ReadÂ April 19, 2015 (Third Sunday of Easter) Mass readingsÂ at USCCB.org.
Listen to the homily here:
â€œLord, let your face shine on us.â€ Thatâ€™s the cry of David in todayâ€™s Responsorial Psalm. Interesting if you think about it. What is the precondition for a face? A body â€“ flesh â€“ which God did not have prior to the Incarnation. Before Jesus, the phrase â€œthe face of Godâ€ was just a poetic metaphor for Godâ€™s favor or His grace.
Then Jesus came along and changed that â€“ and indeed, everything â€“ which is Lukeâ€™s point in both our first reading from Acts and his gospel.
In Lukeâ€™s gospel, the two disciples who saw Jesus on the road to Emmaus have come back and are recounting the story to the others. One wonders what the others we thinking as they listened. Remember, the Apostles were huddled together in fear with the doors locked. They probably had good reason to be afraid. The One who they believed was God Himself had been killed â€“ in the worst way imaginable â€“ and they probably figured they were next.
In the middle of this scene, despite the fear and the locked doors, Jesus appears. The disciples might be even more terrified now. After all, He trusted them, and they abandoned Him in His hour of needâ€¦oh, and Heâ€™s God. In His divine justice, what kind of retribution has He come to exact? None. Instead, He says, â€œPeace be with you.â€ What?! This canâ€™t possibly be true. It must be a ghost, or some sort of mass hallucination, or something. This doesnâ€™t happen.
But it did. And Luke uses the strongest possible language and imagery to ensure his readers have no room for doubt. Jesus says, â€œLook at my hands and my feet, that it is I myself.â€ He continues, â€œTouch me and see.â€ Further, â€œA ghost does not have flesh and bones as you can see I have.â€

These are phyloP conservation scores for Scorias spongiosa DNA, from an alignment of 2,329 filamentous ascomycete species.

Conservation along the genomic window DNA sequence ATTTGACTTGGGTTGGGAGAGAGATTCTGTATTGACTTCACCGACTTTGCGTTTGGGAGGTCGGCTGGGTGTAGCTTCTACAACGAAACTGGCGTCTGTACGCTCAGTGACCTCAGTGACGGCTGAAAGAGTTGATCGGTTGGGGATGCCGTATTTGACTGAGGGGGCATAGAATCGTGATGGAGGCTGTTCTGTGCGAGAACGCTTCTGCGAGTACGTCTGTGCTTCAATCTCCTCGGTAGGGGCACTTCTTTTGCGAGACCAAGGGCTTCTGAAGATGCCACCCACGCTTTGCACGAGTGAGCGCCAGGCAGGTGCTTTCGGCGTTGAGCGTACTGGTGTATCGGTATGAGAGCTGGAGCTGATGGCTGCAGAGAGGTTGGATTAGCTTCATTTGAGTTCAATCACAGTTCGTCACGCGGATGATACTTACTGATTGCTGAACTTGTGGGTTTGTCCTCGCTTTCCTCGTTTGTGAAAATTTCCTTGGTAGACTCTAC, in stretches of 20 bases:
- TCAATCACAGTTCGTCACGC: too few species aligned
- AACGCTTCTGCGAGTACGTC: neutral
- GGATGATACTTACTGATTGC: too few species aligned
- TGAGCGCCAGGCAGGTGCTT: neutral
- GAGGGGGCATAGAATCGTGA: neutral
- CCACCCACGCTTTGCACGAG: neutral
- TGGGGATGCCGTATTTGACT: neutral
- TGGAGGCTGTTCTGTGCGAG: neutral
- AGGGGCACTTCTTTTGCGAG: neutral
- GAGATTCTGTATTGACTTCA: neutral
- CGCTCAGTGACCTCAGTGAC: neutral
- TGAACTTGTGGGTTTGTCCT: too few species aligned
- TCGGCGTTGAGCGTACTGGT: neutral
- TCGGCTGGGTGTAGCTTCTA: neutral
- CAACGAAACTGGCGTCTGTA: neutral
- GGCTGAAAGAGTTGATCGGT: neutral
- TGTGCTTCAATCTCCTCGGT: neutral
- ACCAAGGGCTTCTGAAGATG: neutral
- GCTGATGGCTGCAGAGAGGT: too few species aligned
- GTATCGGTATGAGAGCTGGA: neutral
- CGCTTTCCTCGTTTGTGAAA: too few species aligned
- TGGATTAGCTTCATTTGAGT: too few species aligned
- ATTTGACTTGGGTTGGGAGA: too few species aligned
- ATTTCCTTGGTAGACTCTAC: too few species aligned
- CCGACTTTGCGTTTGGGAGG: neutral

Finally, Jesus delivers probably the funniest line in all of Sacred Scripture. â€œHave you anything here to eat?â€ You and I show up at a friendâ€™s house and ask, â€œGot anything here to eat?â€ But Jesus? Clearly, Heâ€™s trying to make a point.
However, thereâ€™s so much more here.
Back in Eden, manâ€™s troubles essentially began with â€œa bad meal.â€ When Adam and Eve ate from the Tree of Knowledge of Good and Evil they took for themselves what God wanted to give them as a grace. Jesus undoes this when He asks the apostles for something to eat. In sharing a â€œgood mealâ€ with the disciples in this and other post-resurrection scenes, Jesus definitely conveys the truth of His resurrection to them so they can go out and confidently, boldly proclaim it to the world.
And thatâ€™s what we find Peter doing in the first reading from Acts. Preaching in the Jerusalem temple, he points his finger right at his listeners when he says, â€œThe author of life you put to death.â€ Despite the sound of it, Peter is not playing some divine blame game. What Peter really means is â€œWe put Him to death,â€ because he knows his role. He denied Jesus and ran away, so heâ€™s complicit. But he has also experienced forgiveness and mercy, which is the thrust of his message.
Peter concludes, â€œRepent, therefore, and be converted, that your sins may be wiped away.â€ Heâ€™s urging them to â€œput on a new mind,â€ to think differently in the light of the Jesusâ€™s resurrection. I think sometimes weâ€™re a bit judgmental of some of the characters in the Old Testament and gospels. Maybe we forget they didnâ€™t have the resurrection of Jesus in the rear view mirror. Maybe we donâ€™t understand how much His resurrection changed the world.
Consider what the world would be like if Jesus came in our time instead of 2000 years ago. It would likely be a tougher, harder, more barbaric place. Things like forgiveness and mercy would probably be in much shorter supply. Make no mistake, if Jesus came in our time, we would kill him, too. The only difference is that we have the benefit of the resurrection in hindsight. God broke into human history in the person of Jesus, and it changed everything.
Remember, Jesus says in Matthew 5, â€œDo not think that I have come to abolish the law or the prophets: I have come not to abolish but to fulfill.” So thatâ€™s it. Jesusâ€™s resurrection is the fulfillment of all Godâ€™s promises to humanity. The story has ended and our job is the same as Peterâ€™s â€“ and all the other Apostlesâ€™, too â€“ to help others â€œput on a new mindâ€ by making Jesusâ€™s resurrection present to them, by proclaiming it not just with our words but also with the witness of our lives.
Lord Jesus, let your face shine on us. Remove from us all that separates us from you. Open our hearts to receive the grace you long to pour out in us through the Sacrament of Your Precious Body and Blood so that we might live in the light of your resurrection and truly be your disciples by proclaiming it to all the world. Amen.